Obama’s Unpredictable 2014 Leaves Few Clues for 2015

Obama’s Unpredictable 2014 Leaves Few Clues for 2015
Russian President Vladimir Putin passes by U.S. President Barack Obama at the Asia-Pacific Economic Cooperation (APEC) Summit, Beijing, China, Nov. 11, 2014 (AP Photo/RIA Novosti).

It is traditional to pen one’s last column of the calendar year as a retrospective of key events that have occurred over the last 12 months, along with predictions for the coming year. I would like to alter tradition to expand the scope of my inquiry—to compare expectations as they stood two years ago, on the eve of U.S. President Barack Obama’s second inauguration, and to contrast that with the situation we face today. U.S. foreign policy has undergone several tectonic shifts, in a seemingly haphazard and unplanned fashion. Yet the fallout will shape the global strategic environment and constrain what the next president will be able to accomplish.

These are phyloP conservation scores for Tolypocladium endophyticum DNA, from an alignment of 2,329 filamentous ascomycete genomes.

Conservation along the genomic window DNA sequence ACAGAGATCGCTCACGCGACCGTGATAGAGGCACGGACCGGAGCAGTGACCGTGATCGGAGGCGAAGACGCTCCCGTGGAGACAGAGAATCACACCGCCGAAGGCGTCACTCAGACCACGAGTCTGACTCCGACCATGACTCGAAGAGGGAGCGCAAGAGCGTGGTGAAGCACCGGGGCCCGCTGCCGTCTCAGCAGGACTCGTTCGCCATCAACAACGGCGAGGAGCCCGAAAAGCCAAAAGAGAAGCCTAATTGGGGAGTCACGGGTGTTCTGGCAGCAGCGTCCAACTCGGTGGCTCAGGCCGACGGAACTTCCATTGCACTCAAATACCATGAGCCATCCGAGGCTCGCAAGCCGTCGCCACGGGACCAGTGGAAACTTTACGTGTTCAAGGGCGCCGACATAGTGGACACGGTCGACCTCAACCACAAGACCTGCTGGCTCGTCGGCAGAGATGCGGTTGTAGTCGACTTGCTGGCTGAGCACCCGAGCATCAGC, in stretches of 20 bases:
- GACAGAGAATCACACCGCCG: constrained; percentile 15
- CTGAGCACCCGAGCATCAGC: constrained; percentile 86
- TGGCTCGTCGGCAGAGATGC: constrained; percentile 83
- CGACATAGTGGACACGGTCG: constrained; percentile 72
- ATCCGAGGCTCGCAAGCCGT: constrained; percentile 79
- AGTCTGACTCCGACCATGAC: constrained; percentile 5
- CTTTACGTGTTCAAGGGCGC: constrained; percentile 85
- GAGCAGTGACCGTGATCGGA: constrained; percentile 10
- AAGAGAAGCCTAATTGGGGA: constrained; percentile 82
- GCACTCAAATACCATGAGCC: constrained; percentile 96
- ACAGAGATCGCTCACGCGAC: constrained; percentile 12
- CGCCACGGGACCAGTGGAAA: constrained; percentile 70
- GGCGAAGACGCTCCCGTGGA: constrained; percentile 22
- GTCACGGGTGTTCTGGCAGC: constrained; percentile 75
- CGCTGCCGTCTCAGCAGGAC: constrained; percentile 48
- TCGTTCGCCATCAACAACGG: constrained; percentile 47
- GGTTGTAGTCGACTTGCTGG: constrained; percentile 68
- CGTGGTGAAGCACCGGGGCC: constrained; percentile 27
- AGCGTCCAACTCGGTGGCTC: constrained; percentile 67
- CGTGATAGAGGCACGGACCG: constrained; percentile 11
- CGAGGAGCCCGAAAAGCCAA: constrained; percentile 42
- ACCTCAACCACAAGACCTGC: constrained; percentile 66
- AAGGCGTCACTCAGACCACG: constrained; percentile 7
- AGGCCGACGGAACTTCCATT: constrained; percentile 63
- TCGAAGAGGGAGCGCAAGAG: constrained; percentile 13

Obama was re-elected in November 2012 on a platform of continuing to disengage the United States from military involvement in the Middle East and taking a pragmatic approach to great powers like Russia and China, in contrast to the reputed Cold War nostalgia of his Republican opponent, former Massachusetts Gov. Mitt Romney. The Obama campaign specifically rejected, and even mocked, Romney’s characterization of Russia as the leading geopolitical competitor to the U.S. It was further intimated that a Romney administration would revisit the worst mistakes of President George W. Bush.

Outgoing Secretary of State Hillary Clinton did make some statements, most notably on a U.S. commitment to resist Russian President Vladimir Putin’s plans to establish a Eurasian Union, that seemed at odds with the general tenor of Obama’s approach, yet these could be rationalized away—as were her subsequent criticisms of Obama’s policy on Syria—as posturing and positioning for a likely 2016 presidential run.

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